Catherine McMahon knows what everyone’s primary concern is when they sign up for their first stand up paddleboard yoga (SUP yoga) class, and she nips it in the bud before even getting in the water.
“I totally encourage falling in,” she said to a group of first-timers at last week’s Monday morning class at Montfair Resort Farm in Crozet. McMahon noted that the boards are more stable than they look, and most people don’t actually make the splash—if they do, it’s easy to hop back on*. “When you fall you realize it’s only water.”
SUP yoga is exactly what it sounds like: practicing yoga poses on top of a paddleboard (which looks a lot like a surfboard) in the middle of a body of water. The core-strengthening combination of yoga and paddling has been increasing in popularity since McMahon returned to Charlottesville seven years ago, and it’s no surprise that she’s found herself teaching SUP yoga classes in her hometown.
McMahon lived in California for about 15 years after growing up in Charlottesville. A longtime swimmer, lifeguard and kayaker, McMahon built her West Coast life around water, studying marine biology in college and spending every free minute in the ocean with her surfboard. A desire to be closer to home brought her back to Charlottesville in 2012, and she immediately started looking for new outlets for her love of all things water.
“I never realized the beauty of the waters around here,” she said. “I had never considered the Charlottesville area a place where you could recreate on the water.”
After getting certified to teach SUP yoga (which requires a 200-hour yoga teacher certification first), McMahon founded Mango Yoga Adventures and taught her first class in July 2013.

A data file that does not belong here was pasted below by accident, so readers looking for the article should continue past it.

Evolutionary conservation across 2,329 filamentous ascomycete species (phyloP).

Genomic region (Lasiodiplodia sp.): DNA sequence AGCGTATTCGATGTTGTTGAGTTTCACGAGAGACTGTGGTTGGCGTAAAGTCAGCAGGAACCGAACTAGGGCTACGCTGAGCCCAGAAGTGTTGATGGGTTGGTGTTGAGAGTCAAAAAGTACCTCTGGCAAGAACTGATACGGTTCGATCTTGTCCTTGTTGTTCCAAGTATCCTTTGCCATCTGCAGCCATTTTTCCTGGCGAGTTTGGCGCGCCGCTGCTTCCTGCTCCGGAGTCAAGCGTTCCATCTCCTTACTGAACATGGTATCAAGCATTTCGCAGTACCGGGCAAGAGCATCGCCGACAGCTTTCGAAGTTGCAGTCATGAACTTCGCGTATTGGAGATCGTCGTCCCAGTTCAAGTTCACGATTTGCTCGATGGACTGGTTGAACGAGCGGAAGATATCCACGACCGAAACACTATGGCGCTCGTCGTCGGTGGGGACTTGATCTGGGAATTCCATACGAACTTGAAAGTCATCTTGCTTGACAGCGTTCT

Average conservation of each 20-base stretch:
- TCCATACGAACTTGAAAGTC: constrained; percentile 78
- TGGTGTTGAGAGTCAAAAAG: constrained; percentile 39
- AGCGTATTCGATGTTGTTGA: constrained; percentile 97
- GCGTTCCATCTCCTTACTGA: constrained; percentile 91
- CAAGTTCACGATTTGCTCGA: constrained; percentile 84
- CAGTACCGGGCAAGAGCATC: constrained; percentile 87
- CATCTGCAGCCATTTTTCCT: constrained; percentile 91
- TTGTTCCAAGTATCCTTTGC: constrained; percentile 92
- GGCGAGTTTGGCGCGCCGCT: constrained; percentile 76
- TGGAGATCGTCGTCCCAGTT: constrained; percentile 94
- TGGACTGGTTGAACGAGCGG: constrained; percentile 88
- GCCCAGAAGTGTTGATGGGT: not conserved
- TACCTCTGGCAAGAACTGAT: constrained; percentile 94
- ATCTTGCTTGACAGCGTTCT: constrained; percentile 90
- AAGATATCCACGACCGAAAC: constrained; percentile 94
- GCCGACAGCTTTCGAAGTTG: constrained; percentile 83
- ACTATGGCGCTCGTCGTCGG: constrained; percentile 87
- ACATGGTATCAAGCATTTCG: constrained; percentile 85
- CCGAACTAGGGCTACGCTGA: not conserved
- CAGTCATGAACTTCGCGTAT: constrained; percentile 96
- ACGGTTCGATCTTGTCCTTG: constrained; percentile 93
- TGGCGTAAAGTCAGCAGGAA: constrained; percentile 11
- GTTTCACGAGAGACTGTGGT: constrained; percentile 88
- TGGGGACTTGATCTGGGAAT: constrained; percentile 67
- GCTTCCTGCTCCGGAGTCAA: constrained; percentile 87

The poses McMahon cycled through during last week’s class were all familiar to a yogi of any level—down dog, lunges, warriors one and two. But even the simplest movements, like shifting weight in mountain pose or stretching a little further in a forward fold, require a heightened sense of awareness and balance.
“Doing those fundamental poses on the water really re-informs your whole practice,” McMahon said.
It’s easy to let your mind wander during a yoga class, especially if your body is flowing through a sequence that’s become second nature. But muscle memory won’t do you much good when you’re trying to balance on one foot on an unstable surface floating in the middle of a lake—there’s no room for grocery lists or meeting agendas when every ounce of brainpower and physical energy is spent maintaining tree pose while trying not to topple into the water.
“You have to use your core to stay steady and you have to stay present,” McMahon said. “If your mind does wander you keep coming right back. I call it instant zen.”
The balancing challenge aside, there’s something almost magical about practicing yoga outside in the elements, surrounded by mountains and lily pads instead of mirrors and yoga mats. It’s certainly not for the perfectionist or control freak though—be prepared to drift away from the group, bump into neighbors, and put your pose on hold to paddle back to the center of the lake. It’s a different kind of practice for sure, but there’s nothing in the world like lying in savasana in the sun with your fingers in the water.
For more information, check out the Mango Yoga Adventures Facebook page, or e-mail McMahon at firstname.lastname@example.org. Classes are held at Montfair Resort Farm and Beaver Creek, and McMahon also offers private sessions as well as SUP classes sans yoga.
Clarification: Swimming is allowed at Montfair, but it is not allowed at Beaver Creek and only in designated areas at Chris Greene and Walnut Creek. In non-swimming areas, McMahon encourages paddleboard yogis to immediately return onto their boards in the case of falling in.